For the movie encoding test I take the Microsoft Magic of Flight VC-1 WMV video with six channel audio (1080p HD) and transcode it to XviD (1080p HD) with LAME MP3 two channel audio and a MP4 container using MediaCoder 0.7.3.4616 32-bit edition.
All tests are performed with the system in High Performance mode with minimum CPU set to 100%.
The Sony VAIO VPCZ125GX was sixth place in this test, and again all the other machines that placed ahead of it were gaming notebooks.
Battery Eater Pro is very hard on batteries, so you are likely to get more run time in the real world, depending on how you use the machine. Since we compare all laptops and netbooks the exact same way though, it creates a fair and balanced playing field for our comparisons.
For the power saving mode test I run the machine in 'Power Saver' mode with turn off display disabled and brightness set to 50%, sleep mode disabled, HDD turn off disabled and minimum CPU set to 5%.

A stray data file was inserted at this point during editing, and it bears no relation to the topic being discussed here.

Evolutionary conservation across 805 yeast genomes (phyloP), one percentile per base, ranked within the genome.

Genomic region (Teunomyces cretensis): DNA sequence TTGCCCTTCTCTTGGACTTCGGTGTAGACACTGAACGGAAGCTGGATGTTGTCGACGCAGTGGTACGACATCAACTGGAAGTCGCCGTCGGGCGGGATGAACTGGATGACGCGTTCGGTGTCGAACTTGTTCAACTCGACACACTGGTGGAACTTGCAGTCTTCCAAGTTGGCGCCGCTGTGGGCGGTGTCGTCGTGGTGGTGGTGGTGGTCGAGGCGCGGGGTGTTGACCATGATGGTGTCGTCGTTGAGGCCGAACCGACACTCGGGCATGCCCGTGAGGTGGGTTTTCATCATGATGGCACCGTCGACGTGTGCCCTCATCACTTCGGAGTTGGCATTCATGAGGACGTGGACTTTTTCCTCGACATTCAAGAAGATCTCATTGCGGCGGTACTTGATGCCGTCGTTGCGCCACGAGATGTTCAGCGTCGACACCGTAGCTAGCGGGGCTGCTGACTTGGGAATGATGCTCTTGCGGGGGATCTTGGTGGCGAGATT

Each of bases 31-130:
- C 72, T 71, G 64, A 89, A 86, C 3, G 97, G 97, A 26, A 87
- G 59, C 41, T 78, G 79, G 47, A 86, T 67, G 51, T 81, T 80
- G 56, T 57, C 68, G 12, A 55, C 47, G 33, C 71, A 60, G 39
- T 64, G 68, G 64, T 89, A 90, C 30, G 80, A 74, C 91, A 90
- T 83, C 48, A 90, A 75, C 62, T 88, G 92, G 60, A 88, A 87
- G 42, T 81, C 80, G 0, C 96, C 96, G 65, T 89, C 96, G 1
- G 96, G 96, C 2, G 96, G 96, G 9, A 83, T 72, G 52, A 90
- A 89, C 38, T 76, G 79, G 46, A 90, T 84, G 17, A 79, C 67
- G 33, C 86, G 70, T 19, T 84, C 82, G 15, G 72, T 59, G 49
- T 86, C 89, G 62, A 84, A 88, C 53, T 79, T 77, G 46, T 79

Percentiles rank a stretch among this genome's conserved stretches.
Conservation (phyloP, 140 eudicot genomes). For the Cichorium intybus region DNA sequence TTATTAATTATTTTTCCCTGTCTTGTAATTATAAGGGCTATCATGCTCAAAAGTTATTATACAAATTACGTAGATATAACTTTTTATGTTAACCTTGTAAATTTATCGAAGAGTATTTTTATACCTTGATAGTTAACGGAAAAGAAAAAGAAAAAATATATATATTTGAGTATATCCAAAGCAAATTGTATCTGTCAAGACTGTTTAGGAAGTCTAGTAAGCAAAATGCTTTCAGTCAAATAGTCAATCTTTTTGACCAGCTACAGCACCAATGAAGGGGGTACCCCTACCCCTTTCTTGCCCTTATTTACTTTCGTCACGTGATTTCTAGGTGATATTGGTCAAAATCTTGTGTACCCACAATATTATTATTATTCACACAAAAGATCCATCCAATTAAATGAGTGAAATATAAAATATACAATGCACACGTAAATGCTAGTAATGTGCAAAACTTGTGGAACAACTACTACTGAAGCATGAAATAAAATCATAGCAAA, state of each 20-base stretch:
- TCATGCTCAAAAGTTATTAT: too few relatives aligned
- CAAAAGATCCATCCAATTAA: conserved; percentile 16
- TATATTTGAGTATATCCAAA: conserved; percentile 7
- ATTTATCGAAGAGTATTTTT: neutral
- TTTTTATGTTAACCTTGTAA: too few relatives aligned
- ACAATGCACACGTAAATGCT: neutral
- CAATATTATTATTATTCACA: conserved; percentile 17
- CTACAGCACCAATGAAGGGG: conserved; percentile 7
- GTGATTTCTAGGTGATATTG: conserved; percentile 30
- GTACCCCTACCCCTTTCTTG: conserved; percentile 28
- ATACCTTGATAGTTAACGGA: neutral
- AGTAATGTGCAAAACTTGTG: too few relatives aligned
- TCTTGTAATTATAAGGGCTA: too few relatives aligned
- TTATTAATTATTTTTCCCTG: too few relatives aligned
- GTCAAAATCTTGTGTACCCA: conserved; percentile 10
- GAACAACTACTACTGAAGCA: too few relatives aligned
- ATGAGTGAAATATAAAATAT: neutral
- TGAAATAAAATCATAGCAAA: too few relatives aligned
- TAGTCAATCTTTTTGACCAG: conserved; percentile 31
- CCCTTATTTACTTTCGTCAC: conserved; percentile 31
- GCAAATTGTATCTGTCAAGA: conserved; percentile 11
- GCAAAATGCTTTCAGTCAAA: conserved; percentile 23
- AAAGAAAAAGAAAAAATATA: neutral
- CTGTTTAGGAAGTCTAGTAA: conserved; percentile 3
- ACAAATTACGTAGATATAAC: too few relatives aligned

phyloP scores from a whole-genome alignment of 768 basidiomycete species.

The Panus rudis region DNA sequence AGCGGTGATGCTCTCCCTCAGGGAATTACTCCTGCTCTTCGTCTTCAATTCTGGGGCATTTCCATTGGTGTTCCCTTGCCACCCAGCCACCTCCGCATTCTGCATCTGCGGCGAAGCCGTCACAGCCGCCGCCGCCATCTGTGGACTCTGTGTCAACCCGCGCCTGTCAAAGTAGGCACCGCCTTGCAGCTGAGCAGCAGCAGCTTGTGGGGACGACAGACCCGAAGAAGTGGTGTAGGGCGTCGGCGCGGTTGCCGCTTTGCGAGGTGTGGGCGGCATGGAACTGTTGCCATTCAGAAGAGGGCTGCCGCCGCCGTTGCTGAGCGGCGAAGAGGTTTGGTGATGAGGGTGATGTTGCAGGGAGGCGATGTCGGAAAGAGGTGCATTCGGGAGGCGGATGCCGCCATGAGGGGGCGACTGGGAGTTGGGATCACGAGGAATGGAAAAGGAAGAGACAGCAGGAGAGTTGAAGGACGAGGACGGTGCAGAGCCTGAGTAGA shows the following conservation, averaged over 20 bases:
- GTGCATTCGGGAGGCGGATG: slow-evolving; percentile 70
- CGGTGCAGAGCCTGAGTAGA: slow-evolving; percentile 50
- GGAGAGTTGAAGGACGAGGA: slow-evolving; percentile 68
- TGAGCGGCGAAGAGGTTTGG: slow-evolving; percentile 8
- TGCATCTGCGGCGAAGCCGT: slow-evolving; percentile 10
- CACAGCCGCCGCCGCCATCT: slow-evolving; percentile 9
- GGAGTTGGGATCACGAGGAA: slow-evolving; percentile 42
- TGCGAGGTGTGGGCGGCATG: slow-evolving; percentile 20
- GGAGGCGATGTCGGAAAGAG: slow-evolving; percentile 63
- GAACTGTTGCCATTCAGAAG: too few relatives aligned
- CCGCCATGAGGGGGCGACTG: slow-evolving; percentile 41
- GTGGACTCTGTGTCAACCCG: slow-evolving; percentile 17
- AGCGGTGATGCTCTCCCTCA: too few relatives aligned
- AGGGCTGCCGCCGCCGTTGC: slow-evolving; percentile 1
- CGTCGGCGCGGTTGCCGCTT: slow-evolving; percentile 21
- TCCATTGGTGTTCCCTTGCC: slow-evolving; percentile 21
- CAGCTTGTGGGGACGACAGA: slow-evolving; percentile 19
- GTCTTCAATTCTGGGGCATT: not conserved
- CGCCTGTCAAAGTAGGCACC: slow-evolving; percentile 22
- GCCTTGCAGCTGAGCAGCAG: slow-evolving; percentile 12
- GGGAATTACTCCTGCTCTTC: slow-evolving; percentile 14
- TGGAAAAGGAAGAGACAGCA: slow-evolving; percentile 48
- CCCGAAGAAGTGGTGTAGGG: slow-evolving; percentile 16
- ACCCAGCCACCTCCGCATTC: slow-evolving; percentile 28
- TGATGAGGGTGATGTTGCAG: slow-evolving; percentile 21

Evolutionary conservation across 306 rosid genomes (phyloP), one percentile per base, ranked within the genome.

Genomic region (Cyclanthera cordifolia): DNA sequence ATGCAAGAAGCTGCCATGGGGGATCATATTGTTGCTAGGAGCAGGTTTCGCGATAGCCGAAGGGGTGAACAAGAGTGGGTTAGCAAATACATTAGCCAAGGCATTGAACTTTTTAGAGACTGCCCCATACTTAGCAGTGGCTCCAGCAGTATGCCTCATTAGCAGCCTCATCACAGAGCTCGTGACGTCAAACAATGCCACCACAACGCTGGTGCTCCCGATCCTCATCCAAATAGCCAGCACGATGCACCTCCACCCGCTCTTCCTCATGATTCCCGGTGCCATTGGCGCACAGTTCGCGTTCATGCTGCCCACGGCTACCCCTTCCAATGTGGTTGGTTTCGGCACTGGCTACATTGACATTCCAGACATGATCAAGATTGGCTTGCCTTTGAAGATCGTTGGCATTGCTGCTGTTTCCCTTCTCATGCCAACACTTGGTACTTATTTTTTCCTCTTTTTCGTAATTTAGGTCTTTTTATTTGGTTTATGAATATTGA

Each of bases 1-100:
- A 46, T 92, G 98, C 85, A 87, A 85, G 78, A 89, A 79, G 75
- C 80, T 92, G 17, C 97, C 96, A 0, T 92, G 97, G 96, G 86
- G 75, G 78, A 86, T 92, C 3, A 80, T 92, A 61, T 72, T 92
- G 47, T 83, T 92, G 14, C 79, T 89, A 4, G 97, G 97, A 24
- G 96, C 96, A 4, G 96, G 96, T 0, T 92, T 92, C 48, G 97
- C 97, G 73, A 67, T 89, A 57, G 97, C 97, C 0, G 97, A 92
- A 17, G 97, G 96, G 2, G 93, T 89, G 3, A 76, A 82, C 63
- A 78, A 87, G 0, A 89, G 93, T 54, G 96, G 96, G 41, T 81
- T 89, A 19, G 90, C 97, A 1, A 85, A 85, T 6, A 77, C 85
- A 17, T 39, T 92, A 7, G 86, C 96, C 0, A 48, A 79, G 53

For the performance mode test I run the machine in 'High Performance' mode with turn off display disabled and brightness set to 100%, sleep mode disabled, HDD turn off disabled and minimum CPU set to 100%. Do note that some systems even when set to 100% CPU may force drop down the clock speed when AC power is lost.
Wireless is kept enabled during all tests and nothing else unusual is disabled. Time is rounded up to the nearest minute.
The Sony VAIO VPCZ125GX put down battery life results on my Battery Eater Pro benchmarks that actually beat the ViewBook Pro that had TWO batteries. The VAIO is simply the best notebook I have ever tested when it comes to battery life.
We measured boot time using a stopwatch and timed from the point we turned the system on until the very first point the desktop was reached and fully loaded.